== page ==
What does Chitika mean?

Chitika (pronounced Chih-tih-ka) means "snap of the fingers", in Telegu (a South Indian Language), and represents the speed at which Chitika online ads display on a website.

Chitika is an online ad network and data analytics firm with offices in the U.S. and India. Since its inception in 2003, Chitika has quickly become a leader in the Search, Local and Mobile sectors, catering a staggering 4 billion strategically targeted ads each month to a vast network of over 200,000 sites. Chitika ads are known in the industry for the ability to perform unlike any other by delivering the right ad to the right user at the right time - helping advertisers and publishers achieve the highest possible ROI. A team of passionate and innovative Data Solutions Engineers are constantly mining the massive amounts of data generated within the Chitika network, seeking new and innovative optimization techniques every day.

Indian Cuisine

Many recipes first emerged during the initial Vedic period, when India was still heavily forested and agriculture was complemented with game hunting and forest produce. In Vedic times, a normal diet consisted of fruit, vegetables, grain, dairy products, honey, and meat, especially poultry. Over time, some segments of the population embraced vegetarianism. Initially, the caste system also dictated the diet of the people. The Brahmins were allowed dairy and vegetarian fare, the warriors or Kshatriya clan were permitted meat from the hunt, the traders or Vaishnavas were predominantly vegetarian and consumed a lot of grains or lentils and the Sudra who were the lowliest class were permitted to eat boar or other animals that were shunned by the higher castes. The advent of Buddhism affected this shift, as well as an equitable climate permitting a variety of fruits, vegetables, and grains to be grown throughout the year. A food classification system that categorized any item as saatvic, raajsic or taamsic developed in Ayurveda. The Bhagavad Gita prescribes certain dietary practices (Chapter 17, Verses 8–10). In this period, consumption of beef became taboo, due to cattle being considered sacred in Hinduism. Many Indians continue to abide by this belief, making the use of beef in Indian cuisine rather rare. Beef is eaten predominantly by the Muslims and Christians and in India, beef is normally buffalo meat.

Jantar Mantar

Constructed entirely of local stone and marble, the Jantar Mantar in Jaipur is the largest and best preserved of India’s historic observatories. Built in the early 1700s by the scholarly Maharaja Jai Singh II, the site’s monumental instruments measure and predict astronomical events with extraordinary precision. Noteworthy are the Samrat Yantra, a 27-meter-high sundial still accurate within two seconds, and a duo of sunken hemispheres that allow observers reclining within to track celestial movements. .

Indian outdoor wrestling

Pehlwani (Devanagari: पहलवानी, Urdu: پہلوانی), Kushti (Devanagari: कुश्ती, Urdu: کشتی), or modern Indian wrestling, is a synthesis of an indigenous form of wrestling that dates back at least to the 5th century BC and a Persian form of wrestling brought into South Asia by the Mughals.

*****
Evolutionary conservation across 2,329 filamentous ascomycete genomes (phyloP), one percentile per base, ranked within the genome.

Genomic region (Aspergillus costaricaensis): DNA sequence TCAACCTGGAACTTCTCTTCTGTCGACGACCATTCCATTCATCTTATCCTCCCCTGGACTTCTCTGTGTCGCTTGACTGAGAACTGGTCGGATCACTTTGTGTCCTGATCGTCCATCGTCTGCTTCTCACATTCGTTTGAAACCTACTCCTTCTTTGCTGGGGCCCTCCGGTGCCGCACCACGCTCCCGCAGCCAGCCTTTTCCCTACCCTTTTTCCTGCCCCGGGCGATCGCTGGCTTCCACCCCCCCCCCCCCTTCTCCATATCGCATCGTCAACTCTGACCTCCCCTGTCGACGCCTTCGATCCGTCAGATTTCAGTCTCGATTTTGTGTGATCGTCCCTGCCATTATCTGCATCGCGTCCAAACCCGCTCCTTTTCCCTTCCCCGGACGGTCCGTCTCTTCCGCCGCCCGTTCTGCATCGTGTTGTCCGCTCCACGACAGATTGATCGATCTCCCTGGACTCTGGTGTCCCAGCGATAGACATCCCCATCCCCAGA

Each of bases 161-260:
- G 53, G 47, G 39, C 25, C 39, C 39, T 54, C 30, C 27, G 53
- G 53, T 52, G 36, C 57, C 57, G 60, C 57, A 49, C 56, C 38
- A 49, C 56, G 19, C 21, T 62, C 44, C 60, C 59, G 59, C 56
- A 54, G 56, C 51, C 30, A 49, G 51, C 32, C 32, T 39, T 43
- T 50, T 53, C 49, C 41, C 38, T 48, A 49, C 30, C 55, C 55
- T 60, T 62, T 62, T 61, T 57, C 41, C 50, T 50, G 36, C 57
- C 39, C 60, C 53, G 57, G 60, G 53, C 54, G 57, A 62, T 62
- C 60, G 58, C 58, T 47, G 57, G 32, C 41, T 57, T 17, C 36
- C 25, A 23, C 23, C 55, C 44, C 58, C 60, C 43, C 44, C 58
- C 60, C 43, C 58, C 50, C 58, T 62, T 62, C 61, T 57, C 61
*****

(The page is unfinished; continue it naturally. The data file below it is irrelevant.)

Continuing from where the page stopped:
A practitioner of this sport is referred to as a pehlwan (also spelled pahlwan in Persian, champion, literally a Parthian). Generally speaking, Hindu teachers of wrestling are known as guru and Muslim teachers ustad.The Indian wrestling form has undergone several changes in both the nomenclature and training methodologies through the ages. The more prominent influences include the introduction of Persian nomenclature and western training methods. Wrestling competitions, known as Dangals, held at village levels, have their own rules which vary from place to place. Usually, a win is awarded by decision from the panel of judges, knockout, stoppage or submission. The sport is popular in both India and Pakistan.

mystical dancer

Dance in India has its origins in antiquity and continues in both classical and modern styles into the present.

The presentation of Indian dance styles in film, Bollywood has exposed the range of dance in India to a global audience.

Aishwarya Rai

Aishwarya Rai Bachchan or Aishwarya Bachchan (Birthname: Aishwarya Rai; Tulu: ಐಶ್ವರ್ಯಾ ರೈ; born November 1, 1973) is an internationally renowned Indian actress. Before starting her acting career, she worked as a model, and gained fame after winning the Miss World contest in 1994.

Indian Army

The Indian Army is one of the armed forces of India and has responsibility for land-based military operations. It has the primary responsibility of maintaining the peace and security of the country, patrolling the borders and conducting counter terrorist operations. It also conducts rescue and humanitarian operations during calamities and disturbances, and has frequently been called upon to maintain the internal security of the country.

Taj Mahal

The Taj Mahal is a mausoleum located in Agra, India, that was built under Mughal Emperor Shah Jahan in memory of his favorite wife, Mumtaz Mahal. The Taj Mahal (also "the Taj") is considered the finest example of Mughal architecture, a style that combines elements from Persian, Turkish, Indian, and Islamic architectural styles. In 1983, the Taj Mahal became a UNESCO World Heritage Site and was cited as "the jewel of Muslim art in India and one of the universally admired masterpieces of the world's heritage." While the white domed marble and tile mausoleum is most familiar, Taj Mahal is an integrated symmetric complex of structures that was completed around 1648.